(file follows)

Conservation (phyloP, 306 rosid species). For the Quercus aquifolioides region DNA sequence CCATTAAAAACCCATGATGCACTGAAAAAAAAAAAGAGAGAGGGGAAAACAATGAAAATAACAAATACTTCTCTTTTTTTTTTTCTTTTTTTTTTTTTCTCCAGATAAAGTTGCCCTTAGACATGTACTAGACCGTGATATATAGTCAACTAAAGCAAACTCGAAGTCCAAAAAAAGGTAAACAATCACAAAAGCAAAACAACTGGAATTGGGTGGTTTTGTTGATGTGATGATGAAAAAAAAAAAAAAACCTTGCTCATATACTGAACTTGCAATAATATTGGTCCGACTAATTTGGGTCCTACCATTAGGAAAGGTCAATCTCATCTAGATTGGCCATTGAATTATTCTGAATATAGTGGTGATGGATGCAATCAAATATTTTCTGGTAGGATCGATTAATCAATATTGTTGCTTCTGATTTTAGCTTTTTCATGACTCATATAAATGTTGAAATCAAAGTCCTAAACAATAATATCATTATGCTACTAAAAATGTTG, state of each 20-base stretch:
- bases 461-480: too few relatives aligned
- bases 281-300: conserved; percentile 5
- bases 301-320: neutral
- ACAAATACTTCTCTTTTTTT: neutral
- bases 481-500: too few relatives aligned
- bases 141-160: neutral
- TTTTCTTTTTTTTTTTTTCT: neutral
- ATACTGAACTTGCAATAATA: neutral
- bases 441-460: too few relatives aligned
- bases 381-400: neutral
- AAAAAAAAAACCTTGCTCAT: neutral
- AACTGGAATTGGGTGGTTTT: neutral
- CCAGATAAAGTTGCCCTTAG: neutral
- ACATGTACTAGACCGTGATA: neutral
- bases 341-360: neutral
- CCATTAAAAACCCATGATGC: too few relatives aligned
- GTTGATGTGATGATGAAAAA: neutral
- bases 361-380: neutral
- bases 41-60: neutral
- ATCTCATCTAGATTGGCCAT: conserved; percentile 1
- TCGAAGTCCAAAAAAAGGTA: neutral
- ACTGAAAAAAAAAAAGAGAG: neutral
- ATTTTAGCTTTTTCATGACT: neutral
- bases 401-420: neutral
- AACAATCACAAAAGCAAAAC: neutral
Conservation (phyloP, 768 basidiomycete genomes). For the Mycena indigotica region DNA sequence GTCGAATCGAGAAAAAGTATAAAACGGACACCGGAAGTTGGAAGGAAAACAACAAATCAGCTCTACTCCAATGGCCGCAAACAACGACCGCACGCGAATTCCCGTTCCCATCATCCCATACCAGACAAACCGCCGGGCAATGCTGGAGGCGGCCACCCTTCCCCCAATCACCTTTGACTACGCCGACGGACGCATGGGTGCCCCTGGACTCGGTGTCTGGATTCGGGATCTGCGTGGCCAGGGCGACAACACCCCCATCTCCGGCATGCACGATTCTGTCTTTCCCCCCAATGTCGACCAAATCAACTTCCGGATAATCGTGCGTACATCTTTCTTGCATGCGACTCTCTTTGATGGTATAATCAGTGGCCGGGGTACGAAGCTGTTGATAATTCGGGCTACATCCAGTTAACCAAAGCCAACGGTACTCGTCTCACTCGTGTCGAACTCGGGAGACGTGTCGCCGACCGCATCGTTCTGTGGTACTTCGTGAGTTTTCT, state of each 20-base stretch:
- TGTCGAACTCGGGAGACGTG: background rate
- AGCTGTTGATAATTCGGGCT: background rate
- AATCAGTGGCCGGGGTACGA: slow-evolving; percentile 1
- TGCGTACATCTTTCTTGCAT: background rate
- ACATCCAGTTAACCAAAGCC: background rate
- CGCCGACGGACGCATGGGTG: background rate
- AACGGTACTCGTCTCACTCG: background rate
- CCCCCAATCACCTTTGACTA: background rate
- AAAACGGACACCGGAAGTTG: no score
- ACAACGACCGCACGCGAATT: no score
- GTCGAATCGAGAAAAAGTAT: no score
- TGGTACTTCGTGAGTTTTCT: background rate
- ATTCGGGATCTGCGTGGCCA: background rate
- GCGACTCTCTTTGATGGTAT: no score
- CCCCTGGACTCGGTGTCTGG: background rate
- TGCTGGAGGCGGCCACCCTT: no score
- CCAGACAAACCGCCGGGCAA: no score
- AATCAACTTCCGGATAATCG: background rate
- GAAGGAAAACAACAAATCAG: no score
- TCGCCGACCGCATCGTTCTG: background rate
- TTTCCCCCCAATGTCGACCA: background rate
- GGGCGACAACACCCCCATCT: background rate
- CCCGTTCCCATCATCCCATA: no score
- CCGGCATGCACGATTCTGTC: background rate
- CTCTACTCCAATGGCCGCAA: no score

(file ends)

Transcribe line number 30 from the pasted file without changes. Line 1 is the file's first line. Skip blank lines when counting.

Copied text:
- AATCAGTGGCCGGGGTACGA: slow-evolving; percentile 1